MG: Addison Groove Project has been documenting various stages of their career through the Wicked Live series. Does the band plan to continue releasing live albums?
BM: I'd love to keep doing that. It's always a blast. Maybe if we can get the situation ready, we can record a New Years show or something like that or maybe our next one will be recorded in New York City.
MG: Is there a specific recent show you’d like to see released?
BM: It's not always like a specific show that comes to mind. Sometimes you remember certain songs and wish you had the luxury of some larger bands that can record every single show and can pick and choose your best. We kind of take the risk that goes along with recording just one show and saying, "this better be it."
MG: Shifting gears to a more serious note, this summer John Hall was diagnosed with rectal cancer, a very rare condition for a twenty-three year old. When did you learn that John was ill?
BM: We found out the day before we were supposed to go out on the road [in late June]. Initially, it took a few days to know exactly what was going on, but after [the rest of us] had gone out on the road, we learned more about it.
MG: Did John stay off the road for the entire summer tour?
BM: Yeah, he did. It was pretty special to have him back [at BB King's] tonight. We're not going to be able to go out with him in the fall and he's slated for surgery in late September-it's the last time we'll be on stage with him for at least a couple of weeks.
MG: Did you ever consider forgoing your tour while John recovered? How did you adapt to his absence?
BM: It's kind of like cutting off one of your limbs. But luckily Rob's done a great job covering the low-end [on his keyboards], but it's definitely not the same. It's caused us to change some things and, I'm sure if you ask Rob, he'll say it's restricting. But as soon as we played those first two shows, we realized we could pull something off while John was home recovering. As a tribute to him, we weren't not going to go out on the road. He's given us the energy to keep going. But it's going to be weird [this fall]. You kind of take it a few weeks at a time. We're pretty busy through the middle October with this tour. When that's over we'll re-evaluate what's going on. Basically the goal has been to get John incorporated on a regular basis as soon as possible. If that means being sparing on how long we have to be on the road or staying local, that's something we're psyched to do.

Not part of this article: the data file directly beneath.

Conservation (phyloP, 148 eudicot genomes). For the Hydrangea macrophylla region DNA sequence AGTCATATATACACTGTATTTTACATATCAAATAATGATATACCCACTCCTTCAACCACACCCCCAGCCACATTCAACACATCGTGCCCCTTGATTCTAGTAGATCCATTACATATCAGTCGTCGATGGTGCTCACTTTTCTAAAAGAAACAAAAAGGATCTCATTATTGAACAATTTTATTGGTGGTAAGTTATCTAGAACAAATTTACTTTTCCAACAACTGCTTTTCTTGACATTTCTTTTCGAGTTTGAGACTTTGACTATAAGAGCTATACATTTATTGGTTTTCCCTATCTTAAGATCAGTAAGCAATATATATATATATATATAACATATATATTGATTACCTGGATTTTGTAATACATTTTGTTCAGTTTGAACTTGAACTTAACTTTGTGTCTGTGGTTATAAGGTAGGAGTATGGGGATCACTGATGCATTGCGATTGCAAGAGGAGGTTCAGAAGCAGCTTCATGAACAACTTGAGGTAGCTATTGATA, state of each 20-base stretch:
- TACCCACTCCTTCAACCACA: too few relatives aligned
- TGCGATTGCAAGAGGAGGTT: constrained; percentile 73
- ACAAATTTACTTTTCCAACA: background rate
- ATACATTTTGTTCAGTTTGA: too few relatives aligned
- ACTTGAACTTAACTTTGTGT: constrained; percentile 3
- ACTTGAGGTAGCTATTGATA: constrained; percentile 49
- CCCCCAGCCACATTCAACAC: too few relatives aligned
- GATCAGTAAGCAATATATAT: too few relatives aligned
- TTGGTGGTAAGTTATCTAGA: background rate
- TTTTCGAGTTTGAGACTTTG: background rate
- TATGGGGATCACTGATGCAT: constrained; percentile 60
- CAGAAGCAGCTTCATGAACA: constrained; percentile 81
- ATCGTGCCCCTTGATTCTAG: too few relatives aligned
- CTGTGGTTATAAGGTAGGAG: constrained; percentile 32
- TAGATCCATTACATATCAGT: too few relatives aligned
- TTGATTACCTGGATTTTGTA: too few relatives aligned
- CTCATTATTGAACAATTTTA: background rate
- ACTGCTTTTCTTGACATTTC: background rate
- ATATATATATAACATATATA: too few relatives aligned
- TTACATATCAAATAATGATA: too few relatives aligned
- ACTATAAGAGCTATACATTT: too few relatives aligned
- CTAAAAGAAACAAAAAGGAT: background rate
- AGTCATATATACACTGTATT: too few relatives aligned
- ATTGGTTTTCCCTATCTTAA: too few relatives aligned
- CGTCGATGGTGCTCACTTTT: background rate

MG: As Addison Groove Project’s primary lyricist, have you addressed your own feelings about John’s illness through your songs?
BM: No, not initially. We're still trying to keep the vibe as positive as we can. John's helping out with some of the writing and whether or not it's going to be more introspective or not I'm not sure. Right now, we haven't let [cancer] become a focus.
BM: Have you worked on lyrics with John in the past?
BM: This is John's first endeavor at it, but we wanted to have him involved in the creative process. If we couldn't have him playing, we'd definitely want to him involved creatively.
MG: Having established a strong following on the east coast and throughout the Midwest, where does the group hope to expand its tour schedule next?
BM: When John gets back in the lineup I'm sure we're going try to head to the west coast and western Canada. That will hopefully be after New Years. If this hadn't happened maybe we would have been there right now. But we've never had a problem taking things slow.